At any given time, about a third of our students are receiving some type of accommodation for standardized tests. The most common accommodation is a form of extended time (usually 50% extra or “time and a half”), but there are other types: having a reader, not having to bubble in the scantron, materials in large print, and the list goes on. You should work with your school to request accommodations. You may have a case manager or your guidance counselor may serve as a “SSD Coordinator” for the College Board (which administers many of the tests your child may take: P/SAT, AP, SAT Subject tests). You will need supporting documentation whether you’re applying for accommodations for the College Board or for the ACT. And you should always start early rather than later when making these requests.
The College Board streamlined their request process in January 2017. Generally, schools can apply online for students seeking accommodations, but the request process can take up to seven weeks. Students really only need to answer two questions:
- Is the requested accommodation(s) in the student’s plan?
- Has the student used the accommodation(s) for school testing?
This seems fairly straight-forward, but there are a few caveats: the College Board will probably verify that the student has been using the requested accommodations for at least four months prior to making the request. In a public school, this usually means that the student has an IEP or a 504 in place. In a private school, there could be a variety of situations and you should seek guidance from your counseling office. The language in the College Board’s announcement email says, “Most private school students with a current, formal school-based plan that meets College Board criteria will also have their current accommodations automatically approved for College Board exams.” More information about the College Board’s application process can be found here: https://www.collegeboard.org/
For the ACT, there are two general categories of accommodations. The first is National Testing Standard time with Accommodations/Extended Time. Students taking the test under standard time, but with accommodations are also included here. Accommodations could include a wheelchair accessible room, large-print books, or marking answers in the test book. Extended time is simply time and a half (so 5 hours for the ACT without essay, 6 hours for the ACT including essay). The student takes the test with other large groups on a Saturday or Sunday national testing date.
Special Testing is the second category. This includes testing over multiple days, more than time and a half granted, having a reader, braille tests, etc. The student usually has a window of time, about three weeks, during which the school can administer the test to the student.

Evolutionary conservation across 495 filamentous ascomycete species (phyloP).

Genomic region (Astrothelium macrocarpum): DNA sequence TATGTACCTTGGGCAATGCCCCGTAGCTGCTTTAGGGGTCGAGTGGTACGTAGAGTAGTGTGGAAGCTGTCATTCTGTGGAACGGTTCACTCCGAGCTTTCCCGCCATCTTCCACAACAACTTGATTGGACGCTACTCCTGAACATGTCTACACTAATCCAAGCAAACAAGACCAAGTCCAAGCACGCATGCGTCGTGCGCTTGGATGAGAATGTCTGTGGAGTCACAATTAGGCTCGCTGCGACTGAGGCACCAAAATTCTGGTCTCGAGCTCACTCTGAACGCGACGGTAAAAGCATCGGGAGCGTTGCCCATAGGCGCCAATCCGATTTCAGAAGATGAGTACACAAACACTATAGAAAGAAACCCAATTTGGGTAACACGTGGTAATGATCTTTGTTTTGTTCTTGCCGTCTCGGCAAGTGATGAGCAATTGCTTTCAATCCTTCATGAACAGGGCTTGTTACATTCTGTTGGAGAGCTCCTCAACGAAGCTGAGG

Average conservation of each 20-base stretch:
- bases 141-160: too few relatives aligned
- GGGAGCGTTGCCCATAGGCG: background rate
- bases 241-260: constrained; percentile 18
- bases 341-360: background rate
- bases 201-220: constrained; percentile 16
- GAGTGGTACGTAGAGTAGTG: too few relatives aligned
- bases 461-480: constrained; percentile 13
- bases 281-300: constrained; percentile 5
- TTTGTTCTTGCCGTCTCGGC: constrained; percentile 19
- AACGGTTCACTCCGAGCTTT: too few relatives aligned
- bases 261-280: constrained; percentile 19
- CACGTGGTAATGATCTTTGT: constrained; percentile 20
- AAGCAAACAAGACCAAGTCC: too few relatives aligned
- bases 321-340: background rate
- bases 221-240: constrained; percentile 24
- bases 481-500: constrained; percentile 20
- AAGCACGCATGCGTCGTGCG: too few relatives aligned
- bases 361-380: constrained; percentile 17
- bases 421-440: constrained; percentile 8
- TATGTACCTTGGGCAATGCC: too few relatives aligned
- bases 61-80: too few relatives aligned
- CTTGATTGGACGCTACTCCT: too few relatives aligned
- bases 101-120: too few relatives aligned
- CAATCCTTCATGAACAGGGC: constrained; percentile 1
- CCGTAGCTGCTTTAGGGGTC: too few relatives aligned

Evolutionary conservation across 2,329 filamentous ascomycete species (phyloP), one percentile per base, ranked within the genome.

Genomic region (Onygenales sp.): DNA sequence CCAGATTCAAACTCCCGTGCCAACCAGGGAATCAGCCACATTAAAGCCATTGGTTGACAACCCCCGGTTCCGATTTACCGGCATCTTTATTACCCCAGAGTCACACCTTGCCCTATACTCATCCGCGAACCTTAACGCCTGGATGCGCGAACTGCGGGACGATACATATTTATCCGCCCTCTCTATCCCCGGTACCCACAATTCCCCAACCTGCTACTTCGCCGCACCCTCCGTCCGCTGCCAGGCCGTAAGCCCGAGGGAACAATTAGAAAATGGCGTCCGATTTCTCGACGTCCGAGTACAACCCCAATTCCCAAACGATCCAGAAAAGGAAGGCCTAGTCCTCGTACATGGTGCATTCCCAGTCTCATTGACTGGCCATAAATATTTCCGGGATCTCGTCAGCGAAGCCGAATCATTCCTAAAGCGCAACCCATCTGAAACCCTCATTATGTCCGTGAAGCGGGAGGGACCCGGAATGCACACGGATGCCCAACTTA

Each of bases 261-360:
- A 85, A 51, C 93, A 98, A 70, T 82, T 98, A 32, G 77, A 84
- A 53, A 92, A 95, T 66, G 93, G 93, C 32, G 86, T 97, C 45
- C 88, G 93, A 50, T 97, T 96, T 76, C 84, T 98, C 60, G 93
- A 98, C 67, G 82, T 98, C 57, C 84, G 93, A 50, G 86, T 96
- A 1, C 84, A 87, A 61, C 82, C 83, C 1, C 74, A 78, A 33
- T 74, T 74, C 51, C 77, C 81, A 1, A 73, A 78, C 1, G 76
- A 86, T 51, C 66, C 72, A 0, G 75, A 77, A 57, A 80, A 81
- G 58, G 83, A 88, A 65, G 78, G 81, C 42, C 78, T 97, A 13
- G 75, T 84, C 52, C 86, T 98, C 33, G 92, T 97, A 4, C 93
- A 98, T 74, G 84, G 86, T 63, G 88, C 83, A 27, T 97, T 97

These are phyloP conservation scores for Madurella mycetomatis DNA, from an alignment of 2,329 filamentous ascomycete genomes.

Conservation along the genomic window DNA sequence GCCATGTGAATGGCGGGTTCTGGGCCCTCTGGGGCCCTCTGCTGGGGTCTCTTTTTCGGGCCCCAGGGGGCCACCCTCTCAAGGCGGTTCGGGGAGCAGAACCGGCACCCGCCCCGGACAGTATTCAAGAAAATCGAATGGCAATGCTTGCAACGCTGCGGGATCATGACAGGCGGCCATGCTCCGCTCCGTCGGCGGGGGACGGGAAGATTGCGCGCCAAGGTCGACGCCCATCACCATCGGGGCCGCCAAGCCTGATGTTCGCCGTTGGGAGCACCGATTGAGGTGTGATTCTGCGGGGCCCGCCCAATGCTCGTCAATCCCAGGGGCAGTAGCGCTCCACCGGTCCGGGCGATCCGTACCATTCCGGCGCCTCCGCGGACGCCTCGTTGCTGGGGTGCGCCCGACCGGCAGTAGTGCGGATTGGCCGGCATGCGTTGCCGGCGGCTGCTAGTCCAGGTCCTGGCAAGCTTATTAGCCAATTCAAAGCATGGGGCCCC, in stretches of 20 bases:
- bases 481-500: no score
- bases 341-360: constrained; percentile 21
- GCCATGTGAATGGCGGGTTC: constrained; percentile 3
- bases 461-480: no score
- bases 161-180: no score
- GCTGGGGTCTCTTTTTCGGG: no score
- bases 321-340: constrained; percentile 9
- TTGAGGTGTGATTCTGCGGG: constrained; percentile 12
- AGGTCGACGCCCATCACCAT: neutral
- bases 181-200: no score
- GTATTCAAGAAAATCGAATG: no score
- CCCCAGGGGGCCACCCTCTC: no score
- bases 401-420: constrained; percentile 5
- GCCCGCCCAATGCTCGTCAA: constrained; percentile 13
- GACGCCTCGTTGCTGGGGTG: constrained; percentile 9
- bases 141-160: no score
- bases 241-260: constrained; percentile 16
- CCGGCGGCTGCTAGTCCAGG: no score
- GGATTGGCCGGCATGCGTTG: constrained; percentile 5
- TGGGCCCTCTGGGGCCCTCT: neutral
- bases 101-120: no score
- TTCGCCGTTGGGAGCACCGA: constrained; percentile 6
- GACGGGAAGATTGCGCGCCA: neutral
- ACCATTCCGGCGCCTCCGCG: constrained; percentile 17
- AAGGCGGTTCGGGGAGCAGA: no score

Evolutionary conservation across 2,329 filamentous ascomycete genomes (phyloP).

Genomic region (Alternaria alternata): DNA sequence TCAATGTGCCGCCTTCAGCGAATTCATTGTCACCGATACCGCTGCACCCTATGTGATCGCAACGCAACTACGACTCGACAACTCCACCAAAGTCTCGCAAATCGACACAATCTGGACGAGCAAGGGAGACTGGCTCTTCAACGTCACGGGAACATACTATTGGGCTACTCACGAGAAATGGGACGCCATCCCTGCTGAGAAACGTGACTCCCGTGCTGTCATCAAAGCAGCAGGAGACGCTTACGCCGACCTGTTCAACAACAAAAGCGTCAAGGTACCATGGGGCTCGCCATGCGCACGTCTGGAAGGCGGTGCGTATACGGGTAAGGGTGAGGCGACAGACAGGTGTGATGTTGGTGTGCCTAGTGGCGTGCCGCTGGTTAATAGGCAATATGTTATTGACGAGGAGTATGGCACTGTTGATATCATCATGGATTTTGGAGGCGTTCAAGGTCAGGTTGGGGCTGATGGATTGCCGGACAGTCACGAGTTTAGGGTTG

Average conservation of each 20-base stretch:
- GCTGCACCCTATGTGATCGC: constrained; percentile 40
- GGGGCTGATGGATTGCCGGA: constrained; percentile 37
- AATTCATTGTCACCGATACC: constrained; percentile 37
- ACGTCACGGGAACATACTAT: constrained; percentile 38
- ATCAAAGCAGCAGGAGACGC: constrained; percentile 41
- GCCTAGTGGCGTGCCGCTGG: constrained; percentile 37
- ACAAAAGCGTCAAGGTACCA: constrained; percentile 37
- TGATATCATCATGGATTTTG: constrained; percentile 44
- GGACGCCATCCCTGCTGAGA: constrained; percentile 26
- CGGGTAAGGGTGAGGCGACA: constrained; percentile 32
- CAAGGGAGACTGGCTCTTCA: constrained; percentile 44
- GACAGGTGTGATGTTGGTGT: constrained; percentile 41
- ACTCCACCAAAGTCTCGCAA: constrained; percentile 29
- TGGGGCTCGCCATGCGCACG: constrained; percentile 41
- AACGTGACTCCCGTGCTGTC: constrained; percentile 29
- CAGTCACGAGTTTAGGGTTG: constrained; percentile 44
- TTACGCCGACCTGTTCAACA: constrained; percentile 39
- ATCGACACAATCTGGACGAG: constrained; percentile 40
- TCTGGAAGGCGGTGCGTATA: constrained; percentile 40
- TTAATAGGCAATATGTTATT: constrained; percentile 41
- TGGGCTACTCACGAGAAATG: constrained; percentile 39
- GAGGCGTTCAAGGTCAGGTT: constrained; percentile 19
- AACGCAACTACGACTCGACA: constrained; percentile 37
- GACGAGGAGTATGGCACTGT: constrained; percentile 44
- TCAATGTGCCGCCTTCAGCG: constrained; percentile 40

To see which type of accommodations are most appropriate for your child, please refer to this helpful infographic: http://www.act.org/content/
If a student applies for Special Testing but is denied it, he or she is automatically considered for National Testing with Extended Time.
There is more information, including what type of documentation is required, here:
What do I do if I suspect my child has a learning issue? If your child is in a public school, you can make a written request that a child study team evaluate him or her. For schools and IEP (Individualized Educational Plan) testing, typically the school will want to see that a student has gone through their intervention and referral services (I&RS) team and then a 504. Some schools will kick it back to these teams prior to IEP testing. There are several evaluations: psychological, social, and educational. You may need to give a reason why (i.e. a pediatrician or other medical doctor recommended it, your child’s grades have dropped significantly, your child was concussed). Whether or not the school determines that your child needs accommodations, you can always have your child evaluated privately, although this is the more costly route. Pediatric neuropsychologists can conduct full IQ batteries and note if there are discrepancies. Ivy Ed has names of neuropsychologists if you choose to go this route. In a private school, you should consult your child’s guidance counseling team and see what their procedures are. At a private school, your child may still be eligible to receive an evaluation and services through the county.
What happens if my child is not approved for accommodations or does not get all that he or she is seeking? We at Ivy Ed may be able to help. If your child has been working with us, and a tutor has recorded detailed notes about his or her performance, we may be able to write a letter of appeal in support of your request if we feel it is warranted. This is a rare occurrence, but we have successfully obtained accommodations for some of our former students. After one appeal, there’s not much more you can do unless new documentation or information is obtained (i.e. from a neuropsych report). Please remember that there are a bunch of colleges going the test-optional route, and there is more information at www.fairtest.org if you are considering this. In our experience, some students may choose to forgo the whole standardized testing experience if it looks like even after many hours of test preparation, their scores will not be at a competitive level (roughly a 21 for the ACT and a 1070 for the SAT, both approximately the 50th percentile). Please check with your counselor for more information about this.
There are many great resources out there to help parents of children with learning differences or disabilities. You are your child’s best advocate!
Some websites we have found helpful: